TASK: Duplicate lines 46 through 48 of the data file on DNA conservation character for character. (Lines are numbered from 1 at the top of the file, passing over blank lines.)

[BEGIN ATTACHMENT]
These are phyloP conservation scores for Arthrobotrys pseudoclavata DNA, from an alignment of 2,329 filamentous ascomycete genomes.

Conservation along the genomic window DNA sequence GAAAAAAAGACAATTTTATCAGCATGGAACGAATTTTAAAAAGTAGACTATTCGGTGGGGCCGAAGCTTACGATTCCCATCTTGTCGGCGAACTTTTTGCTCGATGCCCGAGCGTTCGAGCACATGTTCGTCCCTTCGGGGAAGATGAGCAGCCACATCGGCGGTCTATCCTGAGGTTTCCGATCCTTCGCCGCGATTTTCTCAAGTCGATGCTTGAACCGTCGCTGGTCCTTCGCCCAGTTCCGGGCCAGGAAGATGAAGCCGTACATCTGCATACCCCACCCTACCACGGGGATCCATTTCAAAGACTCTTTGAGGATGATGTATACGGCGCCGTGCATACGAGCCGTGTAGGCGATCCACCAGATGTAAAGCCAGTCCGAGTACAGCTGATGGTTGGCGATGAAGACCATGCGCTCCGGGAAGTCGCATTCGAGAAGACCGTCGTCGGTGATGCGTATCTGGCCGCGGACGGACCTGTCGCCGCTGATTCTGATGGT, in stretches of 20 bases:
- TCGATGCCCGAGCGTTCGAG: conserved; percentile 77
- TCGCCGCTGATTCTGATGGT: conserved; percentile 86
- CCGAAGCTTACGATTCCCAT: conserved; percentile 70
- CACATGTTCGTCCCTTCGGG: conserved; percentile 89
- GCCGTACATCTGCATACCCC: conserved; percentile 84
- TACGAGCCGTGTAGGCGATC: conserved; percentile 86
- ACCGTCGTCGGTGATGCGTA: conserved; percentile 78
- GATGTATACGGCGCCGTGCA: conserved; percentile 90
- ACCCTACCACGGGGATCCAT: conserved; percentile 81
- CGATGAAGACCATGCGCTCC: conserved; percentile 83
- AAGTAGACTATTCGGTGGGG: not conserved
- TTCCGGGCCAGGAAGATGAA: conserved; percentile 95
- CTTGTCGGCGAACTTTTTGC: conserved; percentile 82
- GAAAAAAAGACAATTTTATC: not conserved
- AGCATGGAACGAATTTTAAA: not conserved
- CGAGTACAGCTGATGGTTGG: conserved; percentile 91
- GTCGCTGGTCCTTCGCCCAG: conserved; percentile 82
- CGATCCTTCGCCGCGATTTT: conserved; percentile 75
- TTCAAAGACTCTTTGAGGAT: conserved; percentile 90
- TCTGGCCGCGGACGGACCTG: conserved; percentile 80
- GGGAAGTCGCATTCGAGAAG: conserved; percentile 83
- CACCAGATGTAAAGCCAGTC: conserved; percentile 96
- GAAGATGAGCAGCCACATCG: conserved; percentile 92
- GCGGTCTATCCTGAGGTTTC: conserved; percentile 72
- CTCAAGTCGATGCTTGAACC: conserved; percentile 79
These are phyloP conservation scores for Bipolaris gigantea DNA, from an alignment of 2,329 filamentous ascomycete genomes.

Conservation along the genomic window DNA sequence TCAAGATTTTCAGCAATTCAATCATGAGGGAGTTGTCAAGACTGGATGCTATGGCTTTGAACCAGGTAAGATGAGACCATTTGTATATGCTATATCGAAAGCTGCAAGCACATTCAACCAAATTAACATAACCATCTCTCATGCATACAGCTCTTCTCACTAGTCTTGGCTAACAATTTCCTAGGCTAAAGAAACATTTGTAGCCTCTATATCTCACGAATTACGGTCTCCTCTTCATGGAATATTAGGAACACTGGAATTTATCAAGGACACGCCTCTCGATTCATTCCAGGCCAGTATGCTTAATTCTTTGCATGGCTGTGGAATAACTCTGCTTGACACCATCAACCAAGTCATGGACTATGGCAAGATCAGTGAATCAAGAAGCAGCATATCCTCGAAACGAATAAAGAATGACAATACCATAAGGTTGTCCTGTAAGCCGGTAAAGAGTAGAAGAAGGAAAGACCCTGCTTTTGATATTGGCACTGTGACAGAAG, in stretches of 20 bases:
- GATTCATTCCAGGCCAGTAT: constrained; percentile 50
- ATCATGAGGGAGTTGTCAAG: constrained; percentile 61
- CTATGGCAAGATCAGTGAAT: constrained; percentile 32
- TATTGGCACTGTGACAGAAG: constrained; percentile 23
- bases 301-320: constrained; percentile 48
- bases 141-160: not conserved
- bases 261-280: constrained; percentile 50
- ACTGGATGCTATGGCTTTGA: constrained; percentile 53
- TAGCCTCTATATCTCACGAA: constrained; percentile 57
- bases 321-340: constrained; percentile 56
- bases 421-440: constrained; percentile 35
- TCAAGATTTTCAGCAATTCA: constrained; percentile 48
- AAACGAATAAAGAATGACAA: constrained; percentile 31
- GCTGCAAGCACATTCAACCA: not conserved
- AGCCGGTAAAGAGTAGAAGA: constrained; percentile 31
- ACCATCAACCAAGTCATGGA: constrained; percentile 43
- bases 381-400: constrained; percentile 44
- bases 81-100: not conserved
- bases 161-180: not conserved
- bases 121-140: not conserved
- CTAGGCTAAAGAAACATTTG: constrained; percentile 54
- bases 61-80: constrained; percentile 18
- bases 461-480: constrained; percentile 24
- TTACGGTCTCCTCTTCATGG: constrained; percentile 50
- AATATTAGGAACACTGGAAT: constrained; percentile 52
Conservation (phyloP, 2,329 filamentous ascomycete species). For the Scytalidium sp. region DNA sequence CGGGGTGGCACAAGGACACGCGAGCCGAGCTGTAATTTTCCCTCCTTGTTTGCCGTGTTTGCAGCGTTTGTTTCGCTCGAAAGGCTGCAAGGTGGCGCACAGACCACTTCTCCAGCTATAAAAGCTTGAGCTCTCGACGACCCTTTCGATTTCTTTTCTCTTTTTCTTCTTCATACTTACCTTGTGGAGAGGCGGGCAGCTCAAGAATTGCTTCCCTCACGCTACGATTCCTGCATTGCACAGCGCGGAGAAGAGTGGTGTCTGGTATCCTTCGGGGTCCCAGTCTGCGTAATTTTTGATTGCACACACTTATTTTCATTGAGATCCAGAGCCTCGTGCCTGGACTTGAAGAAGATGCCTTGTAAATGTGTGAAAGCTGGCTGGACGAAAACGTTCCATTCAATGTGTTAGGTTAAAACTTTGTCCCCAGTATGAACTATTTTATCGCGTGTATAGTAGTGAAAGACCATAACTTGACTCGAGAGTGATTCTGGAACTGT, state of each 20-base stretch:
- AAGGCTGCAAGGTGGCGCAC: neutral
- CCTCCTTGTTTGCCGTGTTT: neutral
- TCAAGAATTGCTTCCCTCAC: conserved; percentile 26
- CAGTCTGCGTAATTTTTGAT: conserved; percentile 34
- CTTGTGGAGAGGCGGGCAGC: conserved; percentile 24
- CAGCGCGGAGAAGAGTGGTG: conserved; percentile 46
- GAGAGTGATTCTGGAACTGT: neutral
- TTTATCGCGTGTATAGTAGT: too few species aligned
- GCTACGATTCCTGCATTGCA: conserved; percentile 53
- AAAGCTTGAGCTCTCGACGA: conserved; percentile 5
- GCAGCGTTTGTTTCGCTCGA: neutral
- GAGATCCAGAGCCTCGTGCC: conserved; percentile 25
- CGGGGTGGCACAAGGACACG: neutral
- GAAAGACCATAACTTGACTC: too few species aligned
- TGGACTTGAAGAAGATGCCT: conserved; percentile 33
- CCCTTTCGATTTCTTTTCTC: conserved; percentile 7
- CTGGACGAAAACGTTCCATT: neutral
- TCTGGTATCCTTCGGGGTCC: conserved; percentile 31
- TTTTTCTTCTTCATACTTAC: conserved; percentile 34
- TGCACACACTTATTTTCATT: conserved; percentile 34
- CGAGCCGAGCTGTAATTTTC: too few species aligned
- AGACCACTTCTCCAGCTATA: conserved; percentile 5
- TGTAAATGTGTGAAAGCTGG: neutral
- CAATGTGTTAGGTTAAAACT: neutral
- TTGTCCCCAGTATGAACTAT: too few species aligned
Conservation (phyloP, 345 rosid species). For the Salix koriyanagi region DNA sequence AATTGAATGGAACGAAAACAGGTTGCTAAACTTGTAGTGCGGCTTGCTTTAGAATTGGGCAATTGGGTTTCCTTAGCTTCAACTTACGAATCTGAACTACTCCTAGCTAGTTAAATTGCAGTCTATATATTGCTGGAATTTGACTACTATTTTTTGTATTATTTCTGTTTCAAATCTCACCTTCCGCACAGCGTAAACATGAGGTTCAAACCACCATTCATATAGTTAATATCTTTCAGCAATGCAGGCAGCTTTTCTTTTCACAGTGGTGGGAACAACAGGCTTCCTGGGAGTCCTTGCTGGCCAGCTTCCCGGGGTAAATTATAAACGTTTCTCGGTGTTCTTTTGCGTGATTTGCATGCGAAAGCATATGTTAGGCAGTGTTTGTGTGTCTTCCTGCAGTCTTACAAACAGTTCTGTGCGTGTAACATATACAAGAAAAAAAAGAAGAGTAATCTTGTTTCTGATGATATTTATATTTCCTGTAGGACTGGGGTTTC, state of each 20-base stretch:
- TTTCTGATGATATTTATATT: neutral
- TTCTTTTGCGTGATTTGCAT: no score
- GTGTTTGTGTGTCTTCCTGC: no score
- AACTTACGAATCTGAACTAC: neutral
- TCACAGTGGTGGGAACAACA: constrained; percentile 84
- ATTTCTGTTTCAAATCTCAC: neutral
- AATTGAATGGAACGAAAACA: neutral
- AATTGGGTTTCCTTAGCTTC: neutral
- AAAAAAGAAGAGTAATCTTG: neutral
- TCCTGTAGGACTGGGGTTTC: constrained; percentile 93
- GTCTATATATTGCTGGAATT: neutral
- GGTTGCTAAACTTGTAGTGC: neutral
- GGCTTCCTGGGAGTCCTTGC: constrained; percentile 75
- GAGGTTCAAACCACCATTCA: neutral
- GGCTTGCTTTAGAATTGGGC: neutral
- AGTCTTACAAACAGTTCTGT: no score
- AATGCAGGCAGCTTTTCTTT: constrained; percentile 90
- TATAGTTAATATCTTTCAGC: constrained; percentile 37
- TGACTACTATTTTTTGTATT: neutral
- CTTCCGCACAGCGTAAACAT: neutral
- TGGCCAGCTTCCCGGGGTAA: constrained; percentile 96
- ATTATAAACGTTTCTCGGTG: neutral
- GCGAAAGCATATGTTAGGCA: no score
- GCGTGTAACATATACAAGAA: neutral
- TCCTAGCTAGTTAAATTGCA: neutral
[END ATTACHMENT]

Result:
- bases 381-400: constrained; percentile 44
- bases 81-100: not conserved
- bases 161-180: not conserved